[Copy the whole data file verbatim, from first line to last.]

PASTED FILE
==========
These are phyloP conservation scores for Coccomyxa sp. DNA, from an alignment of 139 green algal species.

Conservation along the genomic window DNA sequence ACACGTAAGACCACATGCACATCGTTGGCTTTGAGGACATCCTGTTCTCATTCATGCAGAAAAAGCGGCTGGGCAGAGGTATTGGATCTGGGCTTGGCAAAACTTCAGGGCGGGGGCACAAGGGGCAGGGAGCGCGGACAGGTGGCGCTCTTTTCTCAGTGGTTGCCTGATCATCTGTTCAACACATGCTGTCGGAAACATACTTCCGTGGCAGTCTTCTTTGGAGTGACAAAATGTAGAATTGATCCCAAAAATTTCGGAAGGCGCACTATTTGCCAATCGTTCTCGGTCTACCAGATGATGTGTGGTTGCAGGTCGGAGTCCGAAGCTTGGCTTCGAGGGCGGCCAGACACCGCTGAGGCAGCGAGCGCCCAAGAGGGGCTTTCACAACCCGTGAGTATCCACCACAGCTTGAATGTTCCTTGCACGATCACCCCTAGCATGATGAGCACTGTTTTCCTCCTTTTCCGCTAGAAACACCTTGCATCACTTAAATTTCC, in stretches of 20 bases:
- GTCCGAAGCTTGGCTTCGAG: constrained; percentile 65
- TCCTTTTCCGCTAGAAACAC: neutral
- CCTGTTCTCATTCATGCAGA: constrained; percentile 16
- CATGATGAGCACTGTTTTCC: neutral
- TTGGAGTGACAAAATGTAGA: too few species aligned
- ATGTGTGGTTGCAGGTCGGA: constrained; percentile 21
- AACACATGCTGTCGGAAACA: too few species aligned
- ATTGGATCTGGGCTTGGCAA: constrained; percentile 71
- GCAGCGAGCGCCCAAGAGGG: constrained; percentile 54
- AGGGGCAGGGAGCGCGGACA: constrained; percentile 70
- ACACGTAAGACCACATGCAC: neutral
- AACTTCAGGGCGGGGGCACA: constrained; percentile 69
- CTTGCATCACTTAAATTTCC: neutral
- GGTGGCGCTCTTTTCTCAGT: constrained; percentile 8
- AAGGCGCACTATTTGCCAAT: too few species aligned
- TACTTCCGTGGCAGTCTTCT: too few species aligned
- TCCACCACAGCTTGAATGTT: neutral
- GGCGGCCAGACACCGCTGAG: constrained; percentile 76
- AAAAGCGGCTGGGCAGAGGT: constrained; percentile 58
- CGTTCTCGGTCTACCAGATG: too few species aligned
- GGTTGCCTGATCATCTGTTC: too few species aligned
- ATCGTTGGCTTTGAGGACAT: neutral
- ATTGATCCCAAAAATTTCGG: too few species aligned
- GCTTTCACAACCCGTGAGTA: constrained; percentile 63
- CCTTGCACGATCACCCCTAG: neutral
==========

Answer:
These are phyloP conservation scores for Coccomyxa sp. DNA, from an alignment of 139 green algal species.

Conservation along the genomic window DNA sequence ACACGTAAGACCACATGCACATCGTTGGCTTTGAGGACATCCTGTTCTCATTCATGCAGAAAAAGCGGCTGGGCAGAGGTATTGGATCTGGGCTTGGCAAAACTTCAGGGCGGGGGCACAAGGGGCAGGGAGCGCGGACAGGTGGCGCTCTTTTCTCAGTGGTTGCCTGATCATCTGTTCAACACATGCTGTCGGAAACATACTTCCGTGGCAGTCTTCTTTGGAGTGACAAAATGTAGAATTGATCCCAAAAATTTCGGAAGGCGCACTATTTGCCAATCGTTCTCGGTCTACCAGATGATGTGTGGTTGCAGGTCGGAGTCCGAAGCTTGGCTTCGAGGGCGGCCAGACACCGCTGAGGCAGCGAGCGCCCAAGAGGGGCTTTCACAACCCGTGAGTATCCACCACAGCTTGAATGTTCCTTGCACGATCACCCCTAGCATGATGAGCACTGTTTTCCTCCTTTTCCGCTAGAAACACCTTGCATCACTTAAATTTCC, in stretches of 20 bases:
- GTCCGAAGCTTGGCTTCGAG: constrained; percentile 65
- TCCTTTTCCGCTAGAAACAC: neutral
- CCTGTTCTCATTCATGCAGA: constrained; percentile 16
- CATGATGAGCACTGTTTTCC: neutral
- TTGGAGTGACAAAATGTAGA: too few species aligned
- ATGTGTGGTTGCAGGTCGGA: constrained; percentile 21
- AACACATGCTGTCGGAAACA: too few species aligned
- ATTGGATCTGGGCTTGGCAA: constrained; percentile 71
- GCAGCGAGCGCCCAAGAGGG: constrained; percentile 54
- AGGGGCAGGGAGCGCGGACA: constrained; percentile 70
- ACACGTAAGACCACATGCAC: neutral
- AACTTCAGGGCGGGGGCACA: constrained; percentile 69
- CTTGCATCACTTAAATTTCC: neutral
- GGTGGCGCTCTTTTCTCAGT: constrained; percentile 8
- AAGGCGCACTATTTGCCAAT: too few species aligned
- TACTTCCGTGGCAGTCTTCT: too few species aligned
- TCCACCACAGCTTGAATGTT: neutral
- GGCGGCCAGACACCGCTGAG: constrained; percentile 76
- AAAAGCGGCTGGGCAGAGGT: constrained; percentile 58
- CGTTCTCGGTCTACCAGATG: too few species aligned
- GGTTGCCTGATCATCTGTTC: too few species aligned
- ATCGTTGGCTTTGAGGACAT: neutral
- ATTGATCCCAAAAATTTCGG: too few species aligned
- GCTTTCACAACCCGTGAGTA: constrained; percentile 63
- CCTTGCACGATCACCCCTAG: neutral